Act one ends with Hal’s discovery of a notebook that contains brilliant mathematical formulas about prime numbers that Catherine claims she, not her father, wrote. However, Hal and Claire doubts this because the formulas were written in Robert’s handwriting.

The second act resolves some questions, such as: why did Catherine abandon her studies at Northwestern University to care for his father, and why where the formulas written in his father’s handwriting. It turned out, as Hal admits, that Catherine inherited her father’s genius and had a handwriting similar to his father, to whom she was very close. She also abandoned her studies because his father was losing a grip on sanity, and pleaded for her to stay. At the end of the play, Hal and Catherine are sitting on the swing, with Catherine explaining to Hal how she came up with the mathematical formulas. The scene fades to black, and what at first looked like shadows cast by trees actually turn out to be mathematical formulas illuminated white on black –a brilliant piece of stagecraft.

The actors acted in a very naturalistic way, without histriony and seemingly without effort. Justine as Catherine was brilliant at evoking a woman who was ground down by having to care for his father, but still triumphant at proving that she was a brilliant mathematician as well. She had also to shift subtly through different characterizations of Catherine, because the play jumped from the present to four years ago to an instant after the first act to three years before the present. The changes were subtle, but you could tell instantly what period of time the scene was in (ok, with a little help from the program notes). Jo as Claire had the I-love-Manhattan spiel down pat. Cameron as Scroggins, was charming as Robert’s persistent student who turns out to be Catherine’s one-night stand and possible future lover. Harris as Roberts portrayed the father with a gentle touch of sadness, as befits a genius in the winter of his life and mental facilities.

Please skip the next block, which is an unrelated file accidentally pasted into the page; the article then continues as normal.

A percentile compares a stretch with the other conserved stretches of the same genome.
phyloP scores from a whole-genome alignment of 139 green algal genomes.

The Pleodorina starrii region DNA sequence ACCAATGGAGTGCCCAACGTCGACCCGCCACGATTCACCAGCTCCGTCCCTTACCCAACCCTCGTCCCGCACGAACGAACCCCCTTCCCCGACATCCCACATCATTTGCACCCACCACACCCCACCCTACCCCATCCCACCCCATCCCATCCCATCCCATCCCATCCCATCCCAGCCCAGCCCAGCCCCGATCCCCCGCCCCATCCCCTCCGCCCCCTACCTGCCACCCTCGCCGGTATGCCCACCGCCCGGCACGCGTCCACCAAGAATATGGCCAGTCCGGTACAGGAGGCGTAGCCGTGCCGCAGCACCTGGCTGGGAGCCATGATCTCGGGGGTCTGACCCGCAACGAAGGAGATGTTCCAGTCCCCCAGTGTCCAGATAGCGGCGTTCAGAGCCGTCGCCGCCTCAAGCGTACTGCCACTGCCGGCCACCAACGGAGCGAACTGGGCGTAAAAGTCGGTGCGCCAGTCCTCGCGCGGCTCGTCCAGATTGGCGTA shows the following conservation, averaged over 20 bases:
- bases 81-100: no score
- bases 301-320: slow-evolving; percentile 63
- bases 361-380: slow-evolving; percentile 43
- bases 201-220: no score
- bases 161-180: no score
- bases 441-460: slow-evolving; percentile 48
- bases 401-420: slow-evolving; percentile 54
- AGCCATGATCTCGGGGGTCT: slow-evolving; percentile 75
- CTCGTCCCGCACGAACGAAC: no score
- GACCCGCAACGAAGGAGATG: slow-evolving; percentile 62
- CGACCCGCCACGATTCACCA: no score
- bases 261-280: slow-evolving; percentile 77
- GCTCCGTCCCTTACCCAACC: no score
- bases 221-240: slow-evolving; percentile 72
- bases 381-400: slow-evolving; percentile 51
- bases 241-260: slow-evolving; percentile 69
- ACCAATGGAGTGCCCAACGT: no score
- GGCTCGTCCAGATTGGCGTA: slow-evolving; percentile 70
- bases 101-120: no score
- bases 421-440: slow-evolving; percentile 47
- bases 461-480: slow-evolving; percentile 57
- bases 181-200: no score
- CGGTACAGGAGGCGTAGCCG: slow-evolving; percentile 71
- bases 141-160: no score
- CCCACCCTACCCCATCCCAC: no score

Unlike the previously play I saw here, “Golden Boy”, which was performed in the round, like in an actual boxing ring, “Proof” was played in the Stephanie P. Maclelland Theatre, a space with comfortable plush seats on raised tiers and a proscenium stage. So far I’ve been in three theaters in the Juilliard School; I wonder how many more there are!

On a side note, as I was seated in line to gain my free ticket for this play, I struck up a conversation with a sweet-looking mature lady to my left. She was reading a book in French called “Monsieur Ibrahim et les Fleurs de Quran.” Her name was Yvette. She said she and her husband came down from Michigan once every month to spend a week in New York attending free events like this.

After the play, we commented on how great the production was. As we went our respective ways on the subway, I couldn’t help but wonder: one week every month in New York? That kind of dedication speaks to just how attractive the overflowing cultural scene is of New York compared to those of other places in the USA, and indeed, the world.